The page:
What’s clear to me is that healthcare IT and data analytics will play a very important role in this, as will data governance and IT governance and management. Senior clinician and executive leaders in medical groups, and to the extent that those medical groups have IT professionals in their trenches, IT professionals, already will be needing to ramp up their outcomes measurement, data analytics, and quality reporting capabilities to participate in either MIPS (the Merit-Based Incentive Payment System), or in advanced payment models (APMs) under MACRA (the Medicare Access and CHIP Reauthorization Act of 2015). Why not take the opportunity to figure out where they’re doing particularly well with patients with chronic and other diseases, and in particular, why not look at patient volume, as a factor in this?

I believe that, as the leaders of medical groups begin to assess and weigh these issues, they will benefit tremendously from coming to understand where their gaps are, and also where their particular strengths are. And they can also figure out how to optimize both their clinical and their financial outcomes in areas key to their success with patients—and with payers. And, as usual, healthcare IT leaders can prove themselves heroes here—by helping to uncover what needs to be uncovered, and help their organizations move towards better outcomes of all kinds.

And in the meantime, studies like this one will continue to shed light on where the U.S. healthcare system as a whole needs to go to improve outpatient care in the clinic setting—an exceptionally important set of concerns going forward.

 

 

 

 

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Kaiser Creating Evidence-Based Complex Care Models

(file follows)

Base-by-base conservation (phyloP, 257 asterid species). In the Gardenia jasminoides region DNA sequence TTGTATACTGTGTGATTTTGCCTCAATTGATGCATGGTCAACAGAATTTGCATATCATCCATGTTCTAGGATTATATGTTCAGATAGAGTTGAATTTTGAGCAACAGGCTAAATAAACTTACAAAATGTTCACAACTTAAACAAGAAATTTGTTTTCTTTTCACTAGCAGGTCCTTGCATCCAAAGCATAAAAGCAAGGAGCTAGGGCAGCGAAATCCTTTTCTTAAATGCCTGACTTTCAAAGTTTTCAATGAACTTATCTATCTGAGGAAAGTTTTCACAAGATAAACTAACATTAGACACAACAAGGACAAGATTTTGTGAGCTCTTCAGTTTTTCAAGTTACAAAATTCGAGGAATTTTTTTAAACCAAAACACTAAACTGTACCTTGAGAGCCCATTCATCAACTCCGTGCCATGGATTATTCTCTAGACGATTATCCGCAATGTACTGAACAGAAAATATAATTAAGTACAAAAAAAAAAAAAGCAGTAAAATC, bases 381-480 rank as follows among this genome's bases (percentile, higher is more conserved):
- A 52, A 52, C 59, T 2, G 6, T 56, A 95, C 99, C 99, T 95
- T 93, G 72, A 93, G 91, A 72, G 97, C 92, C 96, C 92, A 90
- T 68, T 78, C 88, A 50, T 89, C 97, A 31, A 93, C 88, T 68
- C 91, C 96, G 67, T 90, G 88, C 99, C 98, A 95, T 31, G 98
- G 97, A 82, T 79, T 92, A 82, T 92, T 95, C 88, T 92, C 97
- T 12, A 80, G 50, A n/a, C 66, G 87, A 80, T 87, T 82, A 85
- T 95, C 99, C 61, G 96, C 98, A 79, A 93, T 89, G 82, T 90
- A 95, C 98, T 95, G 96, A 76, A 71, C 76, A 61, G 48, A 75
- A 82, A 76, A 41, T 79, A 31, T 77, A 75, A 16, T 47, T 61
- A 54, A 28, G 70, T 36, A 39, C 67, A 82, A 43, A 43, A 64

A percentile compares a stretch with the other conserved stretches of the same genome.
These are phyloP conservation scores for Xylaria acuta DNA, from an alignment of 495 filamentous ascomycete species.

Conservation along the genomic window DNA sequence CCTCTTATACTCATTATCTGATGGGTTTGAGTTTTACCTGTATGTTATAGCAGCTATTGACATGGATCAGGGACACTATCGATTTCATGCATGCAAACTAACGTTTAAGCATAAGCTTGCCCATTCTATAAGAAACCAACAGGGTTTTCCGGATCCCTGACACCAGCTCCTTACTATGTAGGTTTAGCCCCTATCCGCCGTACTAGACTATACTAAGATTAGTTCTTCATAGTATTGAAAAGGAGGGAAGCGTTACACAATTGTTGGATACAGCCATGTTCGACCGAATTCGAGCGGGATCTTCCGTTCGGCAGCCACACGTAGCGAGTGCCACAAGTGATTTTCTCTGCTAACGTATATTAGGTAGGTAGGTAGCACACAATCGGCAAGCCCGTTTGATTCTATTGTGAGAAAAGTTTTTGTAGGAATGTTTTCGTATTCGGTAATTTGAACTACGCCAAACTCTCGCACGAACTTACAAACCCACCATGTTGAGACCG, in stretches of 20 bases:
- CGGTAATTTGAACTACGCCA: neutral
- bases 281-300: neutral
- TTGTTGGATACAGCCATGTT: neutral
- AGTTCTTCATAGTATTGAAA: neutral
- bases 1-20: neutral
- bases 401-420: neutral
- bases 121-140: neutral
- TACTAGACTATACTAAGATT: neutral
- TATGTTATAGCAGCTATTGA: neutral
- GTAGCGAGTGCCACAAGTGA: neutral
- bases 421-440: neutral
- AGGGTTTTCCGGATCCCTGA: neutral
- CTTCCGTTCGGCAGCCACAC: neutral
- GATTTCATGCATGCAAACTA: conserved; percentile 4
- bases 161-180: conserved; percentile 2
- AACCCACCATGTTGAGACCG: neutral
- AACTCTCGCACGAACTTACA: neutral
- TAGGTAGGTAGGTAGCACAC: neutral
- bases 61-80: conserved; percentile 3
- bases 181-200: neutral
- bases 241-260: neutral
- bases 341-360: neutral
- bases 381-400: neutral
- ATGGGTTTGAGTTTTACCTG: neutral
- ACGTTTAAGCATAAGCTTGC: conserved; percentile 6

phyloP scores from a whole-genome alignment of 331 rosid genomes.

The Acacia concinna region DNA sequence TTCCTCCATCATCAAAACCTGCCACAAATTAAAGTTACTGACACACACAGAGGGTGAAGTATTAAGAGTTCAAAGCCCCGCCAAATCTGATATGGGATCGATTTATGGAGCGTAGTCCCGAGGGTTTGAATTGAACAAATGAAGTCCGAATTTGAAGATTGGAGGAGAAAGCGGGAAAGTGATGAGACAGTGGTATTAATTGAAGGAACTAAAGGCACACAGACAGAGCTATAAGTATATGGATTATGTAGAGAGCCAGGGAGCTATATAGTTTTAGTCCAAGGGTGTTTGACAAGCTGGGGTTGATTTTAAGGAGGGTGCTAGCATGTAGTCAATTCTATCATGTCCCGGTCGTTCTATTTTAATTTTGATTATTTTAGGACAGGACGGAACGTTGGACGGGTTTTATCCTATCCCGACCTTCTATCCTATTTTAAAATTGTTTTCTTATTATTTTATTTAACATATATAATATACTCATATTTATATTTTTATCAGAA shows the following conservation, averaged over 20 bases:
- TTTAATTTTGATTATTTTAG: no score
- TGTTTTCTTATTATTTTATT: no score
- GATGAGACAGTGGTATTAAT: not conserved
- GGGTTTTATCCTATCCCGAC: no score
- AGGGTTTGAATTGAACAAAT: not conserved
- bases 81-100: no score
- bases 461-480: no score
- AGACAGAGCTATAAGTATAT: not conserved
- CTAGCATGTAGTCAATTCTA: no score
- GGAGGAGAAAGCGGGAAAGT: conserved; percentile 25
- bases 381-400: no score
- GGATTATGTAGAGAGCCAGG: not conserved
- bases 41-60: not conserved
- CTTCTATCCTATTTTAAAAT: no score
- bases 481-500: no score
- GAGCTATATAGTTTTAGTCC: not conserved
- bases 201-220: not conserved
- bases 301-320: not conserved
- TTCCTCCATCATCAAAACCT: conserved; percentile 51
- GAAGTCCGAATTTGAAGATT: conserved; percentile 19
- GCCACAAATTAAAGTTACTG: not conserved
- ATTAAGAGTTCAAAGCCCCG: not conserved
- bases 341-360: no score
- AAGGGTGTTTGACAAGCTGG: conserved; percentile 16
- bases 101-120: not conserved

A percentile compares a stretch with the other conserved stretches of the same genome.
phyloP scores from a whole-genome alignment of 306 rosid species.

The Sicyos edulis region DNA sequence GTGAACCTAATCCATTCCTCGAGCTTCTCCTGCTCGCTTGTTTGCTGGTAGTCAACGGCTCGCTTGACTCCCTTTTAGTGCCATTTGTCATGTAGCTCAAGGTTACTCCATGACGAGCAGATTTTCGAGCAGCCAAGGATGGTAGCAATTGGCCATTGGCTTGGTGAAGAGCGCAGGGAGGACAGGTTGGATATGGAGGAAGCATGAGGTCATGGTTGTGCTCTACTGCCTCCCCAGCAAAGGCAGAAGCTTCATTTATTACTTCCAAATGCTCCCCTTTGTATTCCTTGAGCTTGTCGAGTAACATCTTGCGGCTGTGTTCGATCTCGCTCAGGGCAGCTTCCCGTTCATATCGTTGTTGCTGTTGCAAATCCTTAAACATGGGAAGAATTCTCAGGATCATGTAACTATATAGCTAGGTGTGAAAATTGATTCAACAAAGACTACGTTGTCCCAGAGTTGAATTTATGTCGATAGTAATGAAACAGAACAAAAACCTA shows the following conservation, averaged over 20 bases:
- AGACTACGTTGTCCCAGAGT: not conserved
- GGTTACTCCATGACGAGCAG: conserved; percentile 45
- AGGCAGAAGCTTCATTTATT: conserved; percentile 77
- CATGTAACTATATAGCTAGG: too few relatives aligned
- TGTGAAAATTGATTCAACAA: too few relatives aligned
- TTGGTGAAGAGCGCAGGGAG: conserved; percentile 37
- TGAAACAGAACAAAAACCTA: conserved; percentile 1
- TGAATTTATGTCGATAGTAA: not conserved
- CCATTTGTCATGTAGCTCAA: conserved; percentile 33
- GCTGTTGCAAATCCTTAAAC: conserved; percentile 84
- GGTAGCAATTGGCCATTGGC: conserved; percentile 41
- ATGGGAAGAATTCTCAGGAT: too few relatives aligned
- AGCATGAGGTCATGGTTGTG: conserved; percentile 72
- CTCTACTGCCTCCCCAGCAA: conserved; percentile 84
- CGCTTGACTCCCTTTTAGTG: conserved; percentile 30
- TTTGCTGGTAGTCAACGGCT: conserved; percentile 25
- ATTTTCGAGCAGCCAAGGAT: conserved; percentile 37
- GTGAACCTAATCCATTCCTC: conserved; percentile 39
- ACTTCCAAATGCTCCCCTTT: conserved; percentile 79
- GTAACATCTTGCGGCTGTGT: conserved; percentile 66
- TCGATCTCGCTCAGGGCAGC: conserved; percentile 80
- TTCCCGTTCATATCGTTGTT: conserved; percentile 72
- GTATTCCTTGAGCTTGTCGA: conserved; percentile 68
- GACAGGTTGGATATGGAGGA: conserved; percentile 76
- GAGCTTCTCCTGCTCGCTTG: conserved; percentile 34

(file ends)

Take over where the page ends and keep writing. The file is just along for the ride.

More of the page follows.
January 17, 2019
by David Raths, Contributing Editor
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Work aligns with recently published ‘Blueprint for Complex Care’

The National Center for Complex Health and Social Needs recently published a “Blueprint for Complex Care” to develop a collective strategy for promoting evidence-based complex care models. Recognizing that many patient issues have root causes that go beyond the medical, the Blueprint seeks to identify best practices for breaking down silos between the social care delivery system and healthcare.

Perhaps no health system has devoted as many resources to complex care as Kaiser Permanente. Its Care Management Institute, a joint endeavor between the Permanente Medical Groups and Kaiser Foundation Health Plan, has established Complex Needs as one of its national quality initiatives. It has named regional complex care leaders, created common quality measures across regions and established a complex need research arm called CORAL. (Kaiser Permanente has eight Permanente Medical Groups and regions, more than 12.2 million members, more than 22,000 physicians and 216,000 employees.)

In a Jan. 16 webinar presentation, Wendolyn Gozansky, M.D., vice president and chief quality officer, Colorado Permanente Medical Group and national leader for complex needs at the Care Management Institute, described Kaiser Permanente’s efforts and used some personal anecdotes to explain their goals.